Turkey: Horrific Suruc massacre

Only workers’ unity can end terrorism and division

Paula Mitchell, Socialist Party (CWI in England & Wales)

On 20 July, 32 young people, members of the Socialist Federation of Youth Associations, in the South East Turkish town of Suruc, were horrifically killed by a suicide bombing most likely carried out by ISIS terrorists. This is the first time ISIS has targeted a socialist organisation inside Turkey. The slaughter of young people, whose aim was to travel across the Syrian border to Kobane to help rebuild the Kurdish city laid waste by ISIS last year, has repelled people across the world.

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Yet the demonstrators who took to the streets in Istanbul and other Turkish cities in solidarity with these murdered young people were themselves attacked by the Turkish police with tear gas and water cannon.

The Turkish government, and Prime Minister Erdogan, have blood on their hands. Their foreign policies have emboldened ISIS and invited terror attacks. The Turkish government stands accused of collusion with ISIS against the Kurds in Syria. It has held back from attacking ISIS and allowed large numbers of jihadists to cross its border. Turkish aims in Syria include setting up a buffer zone and replacing Kurdish fighters with their own forces.

The truth is that the Turkish state would rather see ISIS win out than a Kurdish victory, fearing the effect that could have on the Kurdish population in Turkey.

But now there has been the agreement reached between the US and Iran, the Turkish government fears losing its regional role, and wants to be seen to cooperate further with the US. It also feels compelled to take some action against ISIS in reaction to the Suruc atrocity and the instability that such terror acts bring. On 23 and 24 July it bombed ISIS bases in Syria for the first time – action that will only increase the threat of terrorism and instability in Turkey. In addition, Turkey and the US reached an agreement to conduct joint operations against ISIS, allowing the US to launch air strikes from the Nato air base at Incirlik.

Turkey has called for a special meeting of Nato ambassadors to discuss its security and has arrested hundreds of people on suspicion of terrorism

The Turkish government has also taken the opportunity to bomb Kurdish PKK bases in Iraq, seemingly more heavily than its bombing of ISIS, a major shift away from the stalled ‘peace process’ it had been conducting. Citing the shooting of three policemen and a roadside bomb that killed two Turkish soldiers – incidences claimed by the PKK following the Suruc attack – Erdogan is attempting to equate the PKK with ISIS. While there can be no comparison between the individual armed actions of PKK fighters against forces of the Turkish state and the mass horrific slaughter of ordinary working class and poor people carried out by ISIS, the Socialist Party does not believe that such individual actions are the way forward for the Kurds’ struggle. They are counter-productive, providing an excuse for further aggression by the Turkish state and they risk deepening division between Turkish and Kurdish workers.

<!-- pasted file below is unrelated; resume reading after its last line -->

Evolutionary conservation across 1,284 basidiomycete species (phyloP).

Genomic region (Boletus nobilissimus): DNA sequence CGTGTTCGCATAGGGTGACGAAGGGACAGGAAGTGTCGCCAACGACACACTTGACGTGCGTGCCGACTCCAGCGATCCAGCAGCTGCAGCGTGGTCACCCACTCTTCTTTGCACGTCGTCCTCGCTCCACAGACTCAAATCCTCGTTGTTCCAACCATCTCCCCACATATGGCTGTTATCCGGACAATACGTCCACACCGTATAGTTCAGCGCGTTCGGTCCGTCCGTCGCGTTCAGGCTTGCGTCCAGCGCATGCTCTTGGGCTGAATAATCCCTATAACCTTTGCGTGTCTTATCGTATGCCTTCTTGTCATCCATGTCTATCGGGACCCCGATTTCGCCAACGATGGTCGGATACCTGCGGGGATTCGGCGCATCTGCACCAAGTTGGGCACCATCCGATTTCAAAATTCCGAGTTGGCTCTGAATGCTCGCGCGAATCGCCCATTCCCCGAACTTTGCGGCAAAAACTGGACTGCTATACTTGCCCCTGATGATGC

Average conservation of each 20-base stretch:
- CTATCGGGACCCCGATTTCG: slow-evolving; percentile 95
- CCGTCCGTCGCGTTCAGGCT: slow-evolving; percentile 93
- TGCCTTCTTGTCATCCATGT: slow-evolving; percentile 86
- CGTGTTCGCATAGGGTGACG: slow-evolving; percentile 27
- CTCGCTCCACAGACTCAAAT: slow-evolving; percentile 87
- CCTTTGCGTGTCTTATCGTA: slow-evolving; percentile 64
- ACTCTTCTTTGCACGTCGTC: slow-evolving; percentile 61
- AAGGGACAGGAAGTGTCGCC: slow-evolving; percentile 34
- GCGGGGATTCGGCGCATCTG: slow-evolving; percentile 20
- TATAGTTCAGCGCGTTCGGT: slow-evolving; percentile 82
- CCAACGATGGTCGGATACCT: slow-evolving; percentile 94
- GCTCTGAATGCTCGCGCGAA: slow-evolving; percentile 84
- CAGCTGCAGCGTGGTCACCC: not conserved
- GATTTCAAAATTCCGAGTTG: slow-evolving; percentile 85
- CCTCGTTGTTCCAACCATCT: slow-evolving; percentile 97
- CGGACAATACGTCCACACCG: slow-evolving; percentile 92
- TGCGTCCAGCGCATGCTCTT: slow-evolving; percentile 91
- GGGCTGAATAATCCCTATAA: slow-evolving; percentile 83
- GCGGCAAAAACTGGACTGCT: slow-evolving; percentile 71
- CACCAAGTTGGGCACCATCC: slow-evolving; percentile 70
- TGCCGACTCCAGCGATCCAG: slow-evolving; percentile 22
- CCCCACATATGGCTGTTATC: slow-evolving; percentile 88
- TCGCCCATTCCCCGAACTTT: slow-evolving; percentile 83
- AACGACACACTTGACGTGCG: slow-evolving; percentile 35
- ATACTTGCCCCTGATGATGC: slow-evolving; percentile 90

Erdogan hopes that the west will turn a blind eye to – or even condone – his attacks on the PKK as the price for Turkey’s cooperation against ISIS. In reality this is complicated for the US, who have relied on Kurdish forces in Syria to fight ISIS on the ground. The US has so far distanced itself from the strikes against PKK bases.

Nonetheless, Kurdish people should not expect any succour from western powers. The main responsibility for the nightmare in the Middle East lies with western imperialism. There has long been subjugation and conflict stoked by western and regional powers to allow the region’s resources to be looted and for their own prestige. This and the decades-long oppression of the Palestinians by the Israeli state, backed by western powers, has been exacerbated by the so-called ‘war on terror’ and the wars on Afghanistan, Iraq and Libya.

The Turkish government has been alarmed by the electoral success of the pro-Kurdish HDP in the elections in June, in which the ruling AKP lost its majority. Its greatest fear would be the coming together of Kurdish and Turkish workers in a mass uprising that could challenge the whole Turkish regime.

The Turkish government tries to whip up anti-Kurdish views among Turkish workers in order to maintain its rule and counter the Kurds’ aspirations. President Erdogan might call new elections this year to try to regain an AKP parliamentary majority.

But an appeal to working class people in Turkey from workers’ organisations, with a programme to defend the democratic rights and national aspirations of all peoples, for jobs and homes, for the vast resources of the region to be owned and controlled democratically for the benefit of all, could break down those barriers.

On the basis of a socialist programme, it would be possible to build a movement that unites people across Syria, Iraq and across the region that can repel ISIS, the corrupt regional powers and imperialism in the Middle East. A voluntary socialist confederation of the Middle East would enable all peoples to freely and democratically decide their own fates.